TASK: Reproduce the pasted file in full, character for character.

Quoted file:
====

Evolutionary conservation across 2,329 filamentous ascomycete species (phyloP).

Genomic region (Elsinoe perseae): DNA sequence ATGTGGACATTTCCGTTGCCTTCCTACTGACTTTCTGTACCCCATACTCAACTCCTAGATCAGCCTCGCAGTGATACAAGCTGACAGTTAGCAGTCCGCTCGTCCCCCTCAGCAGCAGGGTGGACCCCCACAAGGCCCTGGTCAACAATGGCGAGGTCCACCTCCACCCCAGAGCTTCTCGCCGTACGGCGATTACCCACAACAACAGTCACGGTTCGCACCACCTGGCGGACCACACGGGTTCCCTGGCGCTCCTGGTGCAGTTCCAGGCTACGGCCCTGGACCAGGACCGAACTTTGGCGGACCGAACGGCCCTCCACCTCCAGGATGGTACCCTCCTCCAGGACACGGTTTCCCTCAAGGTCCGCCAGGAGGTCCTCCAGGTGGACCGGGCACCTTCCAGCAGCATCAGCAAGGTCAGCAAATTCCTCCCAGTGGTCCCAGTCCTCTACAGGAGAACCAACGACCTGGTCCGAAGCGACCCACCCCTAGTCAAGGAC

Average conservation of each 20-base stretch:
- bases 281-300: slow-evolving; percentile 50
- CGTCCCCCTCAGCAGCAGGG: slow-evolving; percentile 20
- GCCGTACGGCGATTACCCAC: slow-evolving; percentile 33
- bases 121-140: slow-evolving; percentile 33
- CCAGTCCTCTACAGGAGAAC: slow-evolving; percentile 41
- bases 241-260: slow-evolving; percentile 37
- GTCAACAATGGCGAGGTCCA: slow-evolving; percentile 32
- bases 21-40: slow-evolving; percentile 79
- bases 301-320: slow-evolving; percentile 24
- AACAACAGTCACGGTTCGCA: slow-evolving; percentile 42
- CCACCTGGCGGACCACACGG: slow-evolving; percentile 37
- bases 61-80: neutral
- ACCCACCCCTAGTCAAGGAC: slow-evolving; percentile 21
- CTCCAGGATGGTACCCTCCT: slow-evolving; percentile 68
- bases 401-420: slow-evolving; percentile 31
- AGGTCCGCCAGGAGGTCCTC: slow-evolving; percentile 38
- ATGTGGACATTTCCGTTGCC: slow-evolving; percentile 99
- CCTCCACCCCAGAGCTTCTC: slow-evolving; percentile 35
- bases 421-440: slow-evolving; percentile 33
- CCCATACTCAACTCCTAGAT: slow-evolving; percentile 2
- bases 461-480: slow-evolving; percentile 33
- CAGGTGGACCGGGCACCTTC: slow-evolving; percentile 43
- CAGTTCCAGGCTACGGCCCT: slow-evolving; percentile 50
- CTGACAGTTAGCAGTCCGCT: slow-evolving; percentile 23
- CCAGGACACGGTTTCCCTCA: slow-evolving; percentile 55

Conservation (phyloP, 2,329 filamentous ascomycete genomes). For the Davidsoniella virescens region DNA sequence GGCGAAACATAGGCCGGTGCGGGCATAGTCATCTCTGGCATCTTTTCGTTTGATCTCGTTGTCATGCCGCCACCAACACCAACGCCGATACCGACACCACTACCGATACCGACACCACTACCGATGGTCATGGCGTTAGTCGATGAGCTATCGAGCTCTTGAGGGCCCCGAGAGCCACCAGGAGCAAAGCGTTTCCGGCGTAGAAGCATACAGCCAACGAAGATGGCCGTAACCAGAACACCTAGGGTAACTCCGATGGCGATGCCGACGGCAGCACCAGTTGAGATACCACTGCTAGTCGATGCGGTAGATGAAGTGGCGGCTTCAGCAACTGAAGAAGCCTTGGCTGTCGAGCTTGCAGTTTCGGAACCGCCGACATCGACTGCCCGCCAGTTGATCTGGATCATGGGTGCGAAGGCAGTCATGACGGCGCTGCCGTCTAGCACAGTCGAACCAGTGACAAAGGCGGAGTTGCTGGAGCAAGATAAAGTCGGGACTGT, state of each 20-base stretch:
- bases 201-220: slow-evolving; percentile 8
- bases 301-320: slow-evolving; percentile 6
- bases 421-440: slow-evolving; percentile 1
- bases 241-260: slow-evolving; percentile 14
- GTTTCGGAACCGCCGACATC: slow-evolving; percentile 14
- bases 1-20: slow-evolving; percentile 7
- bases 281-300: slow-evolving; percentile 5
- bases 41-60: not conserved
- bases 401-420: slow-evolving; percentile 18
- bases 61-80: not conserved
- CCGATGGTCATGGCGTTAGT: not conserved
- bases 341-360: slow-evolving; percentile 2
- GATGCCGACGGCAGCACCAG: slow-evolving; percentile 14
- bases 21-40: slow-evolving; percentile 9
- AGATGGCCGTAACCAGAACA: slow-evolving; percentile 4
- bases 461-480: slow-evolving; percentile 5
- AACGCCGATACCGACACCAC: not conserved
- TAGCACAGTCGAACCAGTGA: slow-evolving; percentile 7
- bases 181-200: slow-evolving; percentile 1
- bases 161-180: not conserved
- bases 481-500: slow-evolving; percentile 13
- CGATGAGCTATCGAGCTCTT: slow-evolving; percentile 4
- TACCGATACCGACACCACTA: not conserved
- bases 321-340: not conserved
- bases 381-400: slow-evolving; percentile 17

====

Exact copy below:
Evolutionary conservation across 2,329 filamentous ascomycete species (phyloP).

Genomic region (Elsinoe perseae): DNA sequence ATGTGGACATTTCCGTTGCCTTCCTACTGACTTTCTGTACCCCATACTCAACTCCTAGATCAGCCTCGCAGTGATACAAGCTGACAGTTAGCAGTCCGCTCGTCCCCCTCAGCAGCAGGGTGGACCCCCACAAGGCCCTGGTCAACAATGGCGAGGTCCACCTCCACCCCAGAGCTTCTCGCCGTACGGCGATTACCCACAACAACAGTCACGGTTCGCACCACCTGGCGGACCACACGGGTTCCCTGGCGCTCCTGGTGCAGTTCCAGGCTACGGCCCTGGACCAGGACCGAACTTTGGCGGACCGAACGGCCCTCCACCTCCAGGATGGTACCCTCCTCCAGGACACGGTTTCCCTCAAGGTCCGCCAGGAGGTCCTCCAGGTGGACCGGGCACCTTCCAGCAGCATCAGCAAGGTCAGCAAATTCCTCCCAGTGGTCCCAGTCCTCTACAGGAGAACCAACGACCTGGTCCGAAGCGACCCACCCCTAGTCAAGGAC

Average conservation of each 20-base stretch:
- bases 281-300: slow-evolving; percentile 50
- CGTCCCCCTCAGCAGCAGGG: slow-evolving; percentile 20
- GCCGTACGGCGATTACCCAC: slow-evolving; percentile 33
- bases 121-140: slow-evolving; percentile 33
- CCAGTCCTCTACAGGAGAAC: slow-evolving; percentile 41
- bases 241-260: slow-evolving; percentile 37
- GTCAACAATGGCGAGGTCCA: slow-evolving; percentile 32
- bases 21-40: slow-evolving; percentile 79
- bases 301-320: slow-evolving; percentile 24
- AACAACAGTCACGGTTCGCA: slow-evolving; percentile 42
- CCACCTGGCGGACCACACGG: slow-evolving; percentile 37
- bases 61-80: neutral
- ACCCACCCCTAGTCAAGGAC: slow-evolving; percentile 21
- CTCCAGGATGGTACCCTCCT: slow-evolving; percentile 68
- bases 401-420: slow-evolving; percentile 31
- AGGTCCGCCAGGAGGTCCTC: slow-evolving; percentile 38
- ATGTGGACATTTCCGTTGCC: slow-evolving; percentile 99
- CCTCCACCCCAGAGCTTCTC: slow-evolving; percentile 35
- bases 421-440: slow-evolving; percentile 33
- CCCATACTCAACTCCTAGAT: slow-evolving; percentile 2
- bases 461-480: slow-evolving; percentile 33
- CAGGTGGACCGGGCACCTTC: slow-evolving; percentile 43
- CAGTTCCAGGCTACGGCCCT: slow-evolving; percentile 50
- CTGACAGTTAGCAGTCCGCT: slow-evolving; percentile 23
- CCAGGACACGGTTTCCCTCA: slow-evolving; percentile 55

Conservation (phyloP, 2,329 filamentous ascomycete genomes). For the Davidsoniella virescens region DNA sequence GGCGAAACATAGGCCGGTGCGGGCATAGTCATCTCTGGCATCTTTTCGTTTGATCTCGTTGTCATGCCGCCACCAACACCAACGCCGATACCGACACCACTACCGATACCGACACCACTACCGATGGTCATGGCGTTAGTCGATGAGCTATCGAGCTCTTGAGGGCCCCGAGAGCCACCAGGAGCAAAGCGTTTCCGGCGTAGAAGCATACAGCCAACGAAGATGGCCGTAACCAGAACACCTAGGGTAACTCCGATGGCGATGCCGACGGCAGCACCAGTTGAGATACCACTGCTAGTCGATGCGGTAGATGAAGTGGCGGCTTCAGCAACTGAAGAAGCCTTGGCTGTCGAGCTTGCAGTTTCGGAACCGCCGACATCGACTGCCCGCCAGTTGATCTGGATCATGGGTGCGAAGGCAGTCATGACGGCGCTGCCGTCTAGCACAGTCGAACCAGTGACAAAGGCGGAGTTGCTGGAGCAAGATAAAGTCGGGACTGT, state of each 20-base stretch:
- bases 201-220: slow-evolving; percentile 8
- bases 301-320: slow-evolving; percentile 6
- bases 421-440: slow-evolving; percentile 1
- bases 241-260: slow-evolving; percentile 14
- GTTTCGGAACCGCCGACATC: slow-evolving; percentile 14
- bases 1-20: slow-evolving; percentile 7
- bases 281-300: slow-evolving; percentile 5
- bases 41-60: not conserved
- bases 401-420: slow-evolving; percentile 18
- bases 61-80: not conserved
- CCGATGGTCATGGCGTTAGT: not conserved
- bases 341-360: slow-evolving; percentile 2
- GATGCCGACGGCAGCACCAG: slow-evolving; percentile 14
- bases 21-40: slow-evolving; percentile 9
- AGATGGCCGTAACCAGAACA: slow-evolving; percentile 4
- bases 461-480: slow-evolving; percentile 5
- AACGCCGATACCGACACCAC: not conserved
- TAGCACAGTCGAACCAGTGA: slow-evolving; percentile 7
- bases 181-200: slow-evolving; percentile 1
- bases 161-180: not conserved
- bases 481-500: slow-evolving; percentile 13
- CGATGAGCTATCGAGCTCTT: slow-evolving; percentile 4
- TACCGATACCGACACCACTA: not conserved
- bases 321-340: not conserved
- bases 381-400: slow-evolving; percentile 17